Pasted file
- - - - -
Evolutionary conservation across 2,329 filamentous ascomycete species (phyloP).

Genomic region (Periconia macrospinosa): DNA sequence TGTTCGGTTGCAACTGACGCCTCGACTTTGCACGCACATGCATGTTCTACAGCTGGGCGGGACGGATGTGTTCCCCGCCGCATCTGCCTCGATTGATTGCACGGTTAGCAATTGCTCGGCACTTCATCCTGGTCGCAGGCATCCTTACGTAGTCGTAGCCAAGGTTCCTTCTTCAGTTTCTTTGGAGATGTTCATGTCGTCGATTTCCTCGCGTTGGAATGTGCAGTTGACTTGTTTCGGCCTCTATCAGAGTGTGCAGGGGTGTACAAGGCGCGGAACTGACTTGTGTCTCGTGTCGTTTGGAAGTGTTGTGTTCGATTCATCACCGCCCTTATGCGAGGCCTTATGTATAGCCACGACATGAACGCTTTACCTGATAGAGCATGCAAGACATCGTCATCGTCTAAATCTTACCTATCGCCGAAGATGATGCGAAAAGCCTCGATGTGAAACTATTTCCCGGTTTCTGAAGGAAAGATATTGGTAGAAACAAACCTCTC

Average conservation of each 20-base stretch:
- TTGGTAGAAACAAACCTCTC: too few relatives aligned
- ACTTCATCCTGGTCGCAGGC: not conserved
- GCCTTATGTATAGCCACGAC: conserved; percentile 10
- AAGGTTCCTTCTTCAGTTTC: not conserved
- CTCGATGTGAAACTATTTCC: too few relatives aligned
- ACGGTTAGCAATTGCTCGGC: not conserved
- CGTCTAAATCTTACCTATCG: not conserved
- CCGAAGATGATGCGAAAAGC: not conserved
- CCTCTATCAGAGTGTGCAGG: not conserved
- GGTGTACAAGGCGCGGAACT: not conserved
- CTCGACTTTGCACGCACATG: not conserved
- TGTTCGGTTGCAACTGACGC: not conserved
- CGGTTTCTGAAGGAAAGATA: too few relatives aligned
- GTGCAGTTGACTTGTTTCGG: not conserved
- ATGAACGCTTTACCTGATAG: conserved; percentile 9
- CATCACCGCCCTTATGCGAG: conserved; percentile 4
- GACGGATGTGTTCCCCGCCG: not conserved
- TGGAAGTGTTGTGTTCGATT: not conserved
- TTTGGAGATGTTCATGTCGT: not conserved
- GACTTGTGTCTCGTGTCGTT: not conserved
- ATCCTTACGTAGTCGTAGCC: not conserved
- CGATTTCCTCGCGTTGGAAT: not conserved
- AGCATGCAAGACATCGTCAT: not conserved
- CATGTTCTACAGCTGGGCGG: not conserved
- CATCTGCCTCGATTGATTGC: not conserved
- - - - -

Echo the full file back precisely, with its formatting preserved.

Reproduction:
Evolutionary conservation across 2,329 filamentous ascomycete species (phyloP).

Genomic region (Periconia macrospinosa): DNA sequence TGTTCGGTTGCAACTGACGCCTCGACTTTGCACGCACATGCATGTTCTACAGCTGGGCGGGACGGATGTGTTCCCCGCCGCATCTGCCTCGATTGATTGCACGGTTAGCAATTGCTCGGCACTTCATCCTGGTCGCAGGCATCCTTACGTAGTCGTAGCCAAGGTTCCTTCTTCAGTTTCTTTGGAGATGTTCATGTCGTCGATTTCCTCGCGTTGGAATGTGCAGTTGACTTGTTTCGGCCTCTATCAGAGTGTGCAGGGGTGTACAAGGCGCGGAACTGACTTGTGTCTCGTGTCGTTTGGAAGTGTTGTGTTCGATTCATCACCGCCCTTATGCGAGGCCTTATGTATAGCCACGACATGAACGCTTTACCTGATAGAGCATGCAAGACATCGTCATCGTCTAAATCTTACCTATCGCCGAAGATGATGCGAAAAGCCTCGATGTGAAACTATTTCCCGGTTTCTGAAGGAAAGATATTGGTAGAAACAAACCTCTC

Average conservation of each 20-base stretch:
- TTGGTAGAAACAAACCTCTC: too few relatives aligned
- ACTTCATCCTGGTCGCAGGC: not conserved
- GCCTTATGTATAGCCACGAC: conserved; percentile 10
- AAGGTTCCTTCTTCAGTTTC: not conserved
- CTCGATGTGAAACTATTTCC: too few relatives aligned
- ACGGTTAGCAATTGCTCGGC: not conserved
- CGTCTAAATCTTACCTATCG: not conserved
- CCGAAGATGATGCGAAAAGC: not conserved
- CCTCTATCAGAGTGTGCAGG: not conserved
- GGTGTACAAGGCGCGGAACT: not conserved
- CTCGACTTTGCACGCACATG: not conserved
- TGTTCGGTTGCAACTGACGC: not conserved
- CGGTTTCTGAAGGAAAGATA: too few relatives aligned
- GTGCAGTTGACTTGTTTCGG: not conserved
- ATGAACGCTTTACCTGATAG: conserved; percentile 9
- CATCACCGCCCTTATGCGAG: conserved; percentile 4
- GACGGATGTGTTCCCCGCCG: not conserved
- TGGAAGTGTTGTGTTCGATT: not conserved
- TTTGGAGATGTTCATGTCGT: not conserved
- GACTTGTGTCTCGTGTCGTT: not conserved
- ATCCTTACGTAGTCGTAGCC: not conserved
- CGATTTCCTCGCGTTGGAAT: not conserved
- AGCATGCAAGACATCGTCAT: not conserved
- CATGTTCTACAGCTGGGCGG: not conserved
- CATCTGCCTCGATTGATTGC: not conserved